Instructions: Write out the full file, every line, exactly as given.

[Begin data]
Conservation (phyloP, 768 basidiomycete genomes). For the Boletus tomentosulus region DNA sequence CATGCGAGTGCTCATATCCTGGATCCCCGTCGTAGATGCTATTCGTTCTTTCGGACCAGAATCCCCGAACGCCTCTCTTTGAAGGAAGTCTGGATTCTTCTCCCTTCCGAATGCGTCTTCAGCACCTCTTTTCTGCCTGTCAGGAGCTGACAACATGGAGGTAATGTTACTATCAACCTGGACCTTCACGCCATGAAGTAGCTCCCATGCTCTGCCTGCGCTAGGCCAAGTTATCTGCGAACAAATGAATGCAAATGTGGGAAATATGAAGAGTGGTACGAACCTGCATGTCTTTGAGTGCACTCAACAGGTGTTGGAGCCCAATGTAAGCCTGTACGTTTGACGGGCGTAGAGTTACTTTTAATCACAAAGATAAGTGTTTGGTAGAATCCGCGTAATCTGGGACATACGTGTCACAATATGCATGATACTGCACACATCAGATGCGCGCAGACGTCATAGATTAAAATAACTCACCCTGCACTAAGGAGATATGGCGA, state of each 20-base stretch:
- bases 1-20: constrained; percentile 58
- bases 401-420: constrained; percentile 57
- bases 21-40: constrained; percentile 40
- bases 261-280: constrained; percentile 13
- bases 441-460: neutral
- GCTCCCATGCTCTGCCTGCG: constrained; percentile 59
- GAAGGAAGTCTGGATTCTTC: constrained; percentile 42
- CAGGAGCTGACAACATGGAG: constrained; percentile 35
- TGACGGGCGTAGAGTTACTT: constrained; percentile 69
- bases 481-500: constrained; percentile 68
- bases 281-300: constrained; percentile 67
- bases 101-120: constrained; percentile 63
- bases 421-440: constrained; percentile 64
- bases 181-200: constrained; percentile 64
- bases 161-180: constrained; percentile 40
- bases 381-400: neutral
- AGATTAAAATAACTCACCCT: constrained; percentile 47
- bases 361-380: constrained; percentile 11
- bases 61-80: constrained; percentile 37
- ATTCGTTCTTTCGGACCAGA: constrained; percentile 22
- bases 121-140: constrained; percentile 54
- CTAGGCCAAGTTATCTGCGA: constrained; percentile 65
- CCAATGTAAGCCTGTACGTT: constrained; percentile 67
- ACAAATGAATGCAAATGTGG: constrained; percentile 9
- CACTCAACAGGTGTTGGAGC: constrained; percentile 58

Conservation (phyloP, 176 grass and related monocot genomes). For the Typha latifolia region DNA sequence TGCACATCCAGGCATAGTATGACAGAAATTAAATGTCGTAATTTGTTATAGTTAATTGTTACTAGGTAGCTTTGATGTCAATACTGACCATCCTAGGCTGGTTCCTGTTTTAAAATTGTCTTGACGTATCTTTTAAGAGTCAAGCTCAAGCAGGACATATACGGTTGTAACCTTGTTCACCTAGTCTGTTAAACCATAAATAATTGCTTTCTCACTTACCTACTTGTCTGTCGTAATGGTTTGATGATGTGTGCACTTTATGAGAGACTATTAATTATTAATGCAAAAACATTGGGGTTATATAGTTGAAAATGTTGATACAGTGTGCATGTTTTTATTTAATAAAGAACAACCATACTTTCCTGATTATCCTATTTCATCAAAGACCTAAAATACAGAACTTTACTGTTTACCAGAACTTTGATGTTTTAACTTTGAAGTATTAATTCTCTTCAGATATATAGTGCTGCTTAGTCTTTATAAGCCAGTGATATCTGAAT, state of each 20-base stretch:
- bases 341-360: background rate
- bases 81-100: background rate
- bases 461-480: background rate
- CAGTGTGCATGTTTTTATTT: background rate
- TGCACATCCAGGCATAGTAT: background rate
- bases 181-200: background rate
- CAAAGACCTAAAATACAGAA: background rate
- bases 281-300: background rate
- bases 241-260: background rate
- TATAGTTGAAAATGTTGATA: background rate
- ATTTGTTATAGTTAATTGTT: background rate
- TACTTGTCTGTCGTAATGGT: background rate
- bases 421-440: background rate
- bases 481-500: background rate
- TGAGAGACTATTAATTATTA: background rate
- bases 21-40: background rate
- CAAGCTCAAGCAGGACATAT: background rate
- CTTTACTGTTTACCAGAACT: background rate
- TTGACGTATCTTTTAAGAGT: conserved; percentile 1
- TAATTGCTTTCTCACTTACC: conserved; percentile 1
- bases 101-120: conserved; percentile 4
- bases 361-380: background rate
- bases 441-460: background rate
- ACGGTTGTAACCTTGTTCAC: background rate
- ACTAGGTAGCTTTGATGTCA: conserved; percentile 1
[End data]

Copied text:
Conservation (phyloP, 768 basidiomycete genomes). For the Boletus tomentosulus region DNA sequence CATGCGAGTGCTCATATCCTGGATCCCCGTCGTAGATGCTATTCGTTCTTTCGGACCAGAATCCCCGAACGCCTCTCTTTGAAGGAAGTCTGGATTCTTCTCCCTTCCGAATGCGTCTTCAGCACCTCTTTTCTGCCTGTCAGGAGCTGACAACATGGAGGTAATGTTACTATCAACCTGGACCTTCACGCCATGAAGTAGCTCCCATGCTCTGCCTGCGCTAGGCCAAGTTATCTGCGAACAAATGAATGCAAATGTGGGAAATATGAAGAGTGGTACGAACCTGCATGTCTTTGAGTGCACTCAACAGGTGTTGGAGCCCAATGTAAGCCTGTACGTTTGACGGGCGTAGAGTTACTTTTAATCACAAAGATAAGTGTTTGGTAGAATCCGCGTAATCTGGGACATACGTGTCACAATATGCATGATACTGCACACATCAGATGCGCGCAGACGTCATAGATTAAAATAACTCACCCTGCACTAAGGAGATATGGCGA, state of each 20-base stretch:
- bases 1-20: constrained; percentile 58
- bases 401-420: constrained; percentile 57
- bases 21-40: constrained; percentile 40
- bases 261-280: constrained; percentile 13
- bases 441-460: neutral
- GCTCCCATGCTCTGCCTGCG: constrained; percentile 59
- GAAGGAAGTCTGGATTCTTC: constrained; percentile 42
- CAGGAGCTGACAACATGGAG: constrained; percentile 35
- TGACGGGCGTAGAGTTACTT: constrained; percentile 69
- bases 481-500: constrained; percentile 68
- bases 281-300: constrained; percentile 67
- bases 101-120: constrained; percentile 63
- bases 421-440: constrained; percentile 64
- bases 181-200: constrained; percentile 64
- bases 161-180: constrained; percentile 40
- bases 381-400: neutral
- AGATTAAAATAACTCACCCT: constrained; percentile 47
- bases 361-380: constrained; percentile 11
- bases 61-80: constrained; percentile 37
- ATTCGTTCTTTCGGACCAGA: constrained; percentile 22
- bases 121-140: constrained; percentile 54
- CTAGGCCAAGTTATCTGCGA: constrained; percentile 65
- CCAATGTAAGCCTGTACGTT: constrained; percentile 67
- ACAAATGAATGCAAATGTGG: constrained; percentile 9
- CACTCAACAGGTGTTGGAGC: constrained; percentile 58

Conservation (phyloP, 176 grass and related monocot genomes). For the Typha latifolia region DNA sequence TGCACATCCAGGCATAGTATGACAGAAATTAAATGTCGTAATTTGTTATAGTTAATTGTTACTAGGTAGCTTTGATGTCAATACTGACCATCCTAGGCTGGTTCCTGTTTTAAAATTGTCTTGACGTATCTTTTAAGAGTCAAGCTCAAGCAGGACATATACGGTTGTAACCTTGTTCACCTAGTCTGTTAAACCATAAATAATTGCTTTCTCACTTACCTACTTGTCTGTCGTAATGGTTTGATGATGTGTGCACTTTATGAGAGACTATTAATTATTAATGCAAAAACATTGGGGTTATATAGTTGAAAATGTTGATACAGTGTGCATGTTTTTATTTAATAAAGAACAACCATACTTTCCTGATTATCCTATTTCATCAAAGACCTAAAATACAGAACTTTACTGTTTACCAGAACTTTGATGTTTTAACTTTGAAGTATTAATTCTCTTCAGATATATAGTGCTGCTTAGTCTTTATAAGCCAGTGATATCTGAAT, state of each 20-base stretch:
- bases 341-360: background rate
- bases 81-100: background rate
- bases 461-480: background rate
- CAGTGTGCATGTTTTTATTT: background rate
- TGCACATCCAGGCATAGTAT: background rate
- bases 181-200: background rate
- CAAAGACCTAAAATACAGAA: background rate
- bases 281-300: background rate
- bases 241-260: background rate
- TATAGTTGAAAATGTTGATA: background rate
- ATTTGTTATAGTTAATTGTT: background rate
- TACTTGTCTGTCGTAATGGT: background rate
- bases 421-440: background rate
- bases 481-500: background rate
- TGAGAGACTATTAATTATTA: background rate
- bases 21-40: background rate
- CAAGCTCAAGCAGGACATAT: background rate
- CTTTACTGTTTACCAGAACT: background rate
- TTGACGTATCTTTTAAGAGT: conserved; percentile 1
- TAATTGCTTTCTCACTTACC: conserved; percentile 1
- bases 101-120: conserved; percentile 4
- bases 361-380: background rate
- bases 441-460: background rate
- ACGGTTGTAACCTTGTTCAC: background rate
- ACTAGGTAGCTTTGATGTCA: conserved; percentile 1